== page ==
Muslims are required to believe in all the books revealed by God to mankind. However, the Bible, as it exists today, is not the Gospel that was revealed to Prophet Jesus.  The words and wisdom of God given to Jesus have been lost, hidden, changed and distorted.  The fate of the texts of the Apocrypha of which the Infancy Gospel of Thomas is one is testament to this.  In 325AD, the Emperor Constantine attempted to unify the fractured Christian Church by calling a meeting of Bishops from all over the known world.  This meeting became known as the Council of Nicaea, and its legacy was a doctrine of Trinity, previously inexistent, and the loss of somewhere between 270 and 4000 gospels.  The council ordered the burning of all gospels not deemed worthy to be in the new Bible, and the Infancy Gospel of Thomas was one of them. [2]  However, copies of many Gospels survived, and, although not in the Bible, are valued for their historical significance.

 The Quran Frees Us

Muslims believe that Jesus did indeed receive revelation from God, but he did not write down one single word, nor did he instruct his disciples to write it down. [3]  There is no need for a Muslim to try to prove or disprove the books of the Christians.  The Quran frees us from the need to know if the Bible we have today contains the word of God, or the words of Jesus.  God said:

“It is He Who has sent down the Book to you with truth, confirming what came before it.” (Quran 3:3)

And also:

“And We have sent down to you the Book in truth, confirming the Scripture that came before it and dominant over it.  So judge among them by what God has revealed.” (Quran 5:48)

Anything beneficial for Muslims to know from the Torah or the Injeel is stated clearly in the Quran.  Whatever good maybe found in the previous books is found now in the Quran. [4]  If the words of today’s New Testament agree with the words of the Quran, then these words probably form the part of Jesus’ message that did not become distorted or lost over time.  The message of Jesus was the same message that all the Prophets of God taught to their people.  The Lord your God is One, so worship Him alone.  And God said in the Quran about the story of Jesus:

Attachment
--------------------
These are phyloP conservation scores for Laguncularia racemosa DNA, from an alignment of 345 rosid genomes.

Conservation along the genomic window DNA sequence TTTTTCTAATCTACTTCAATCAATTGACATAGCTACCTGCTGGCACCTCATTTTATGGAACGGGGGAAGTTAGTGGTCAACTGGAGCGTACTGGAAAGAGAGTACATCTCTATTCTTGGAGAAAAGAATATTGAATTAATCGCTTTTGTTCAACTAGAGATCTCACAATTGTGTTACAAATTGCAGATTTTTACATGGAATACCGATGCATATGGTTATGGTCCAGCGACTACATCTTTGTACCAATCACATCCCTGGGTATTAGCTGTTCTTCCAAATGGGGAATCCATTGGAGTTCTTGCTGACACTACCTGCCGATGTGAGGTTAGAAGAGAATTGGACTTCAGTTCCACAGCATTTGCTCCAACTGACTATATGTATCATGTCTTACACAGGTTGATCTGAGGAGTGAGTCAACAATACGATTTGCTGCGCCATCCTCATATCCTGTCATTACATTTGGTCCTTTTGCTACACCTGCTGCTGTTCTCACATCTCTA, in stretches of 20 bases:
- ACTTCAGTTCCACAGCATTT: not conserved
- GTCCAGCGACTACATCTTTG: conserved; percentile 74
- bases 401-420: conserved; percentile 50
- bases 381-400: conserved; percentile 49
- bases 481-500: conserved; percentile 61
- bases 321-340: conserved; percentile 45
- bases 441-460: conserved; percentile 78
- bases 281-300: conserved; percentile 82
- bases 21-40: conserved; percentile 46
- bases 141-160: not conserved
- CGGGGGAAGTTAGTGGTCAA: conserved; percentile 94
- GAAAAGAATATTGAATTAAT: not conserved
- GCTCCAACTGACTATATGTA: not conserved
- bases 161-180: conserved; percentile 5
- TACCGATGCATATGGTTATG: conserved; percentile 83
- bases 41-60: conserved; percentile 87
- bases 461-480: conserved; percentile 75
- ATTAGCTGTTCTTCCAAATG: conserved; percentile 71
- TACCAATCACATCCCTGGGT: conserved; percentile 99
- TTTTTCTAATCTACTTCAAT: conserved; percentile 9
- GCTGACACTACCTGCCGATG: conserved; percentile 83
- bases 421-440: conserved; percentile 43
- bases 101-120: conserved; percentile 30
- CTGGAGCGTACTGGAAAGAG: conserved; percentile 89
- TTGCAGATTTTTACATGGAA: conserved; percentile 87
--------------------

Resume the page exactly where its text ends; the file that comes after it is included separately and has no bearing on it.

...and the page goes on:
“Verily!  This is the true narrative and, none has the right to be worshipped but God, the One and the Only True God, Who has neither a wife nor a son.  And indeed, God is the All-Mighty, the All-Wise.” (Quran 3:62)

Chapter 5 of the Quran is named Al Maidah (or The Table Spread with Food).  It is one of three chapters in the Quran that deal extensively with the life of Jesus and his mother Mary.  The other chapters are chapter 3 Aali Imran (The Family of Imran) and chapter 19, Maryam (Mary).  Muslims love Jesus and honour his mother, but they do not worship them.  The Quran, which Muslims believe to be the direct words of God, holds Jesus and his Mother Mary, and indeed their whole family – the family of Imran, in very high regard.

We know that Jesus lived amongst his people the Israelites for many years, calling them back to the worship of the One True God and performing miracles by the permission of God.  Most of those around him rejected his call and failed to heed his message.  However, Jesus had gathered around him a group of companions called Al Hawariyeen (the disciples of Jesus) in Arabic.

God said in the Quran:

“I (God) put in the hearts of Al-Hawariyeen to believe in Me and My Messenger, they said: ‘We believe.  And bear witness that we are Muslims.’” (Quran 5:111)

The disciples referred to themselves as Muslims;  how could this be when the religion of Islam would not be revealed for another 600 years?  God must be referring to the general meaning of “Muslim”. A Muslim is anybody who submits to the One God and His obedience, and anybody whose allegiance and loyalty is to God and the believers above all else.  The word Muslim and Islam come from the same Arabic root - sa la ma - and that is because peace and security (Salam) is inherent in one’s submission to God.  Thus it can be understood that all the Prophets of God and their followers were Muslims.

 A Table Spread with Food

Jesus’ disciples said to him: 

“Jesus, son of Mary!  Can your Lord send down to us a table spread (with food) from heaven?” (Quran 5:112)

Were they asking Jesus to perform a miracle?  Did the disciples of Jesus who called them selves Muslim feel unsure about the ability of God to provide miracles at will?  It is unlikely, as this would be an act of disbelief.  The disciples of Jesus were not asking if it were possible, but rather if Jesus would call upon God at that specific time to provide them with food.  However, Jesus may have thought otherwise, for he replied:

“Fear God, if you are indeed believers (Muslims).” (Quran 5:112)

When they saw Jesus’ reaction, his disciples tried to explain their words.  Initially they said “We wish to eat thereof.”

They may have been very hungry and wanting God to satisfy their need.  Asking God to provide us with sustenance is acceptable, for God is the Provider, the One from Whom all provision emanates.  The disciples then went on to say, “and to satisfy our hearts.”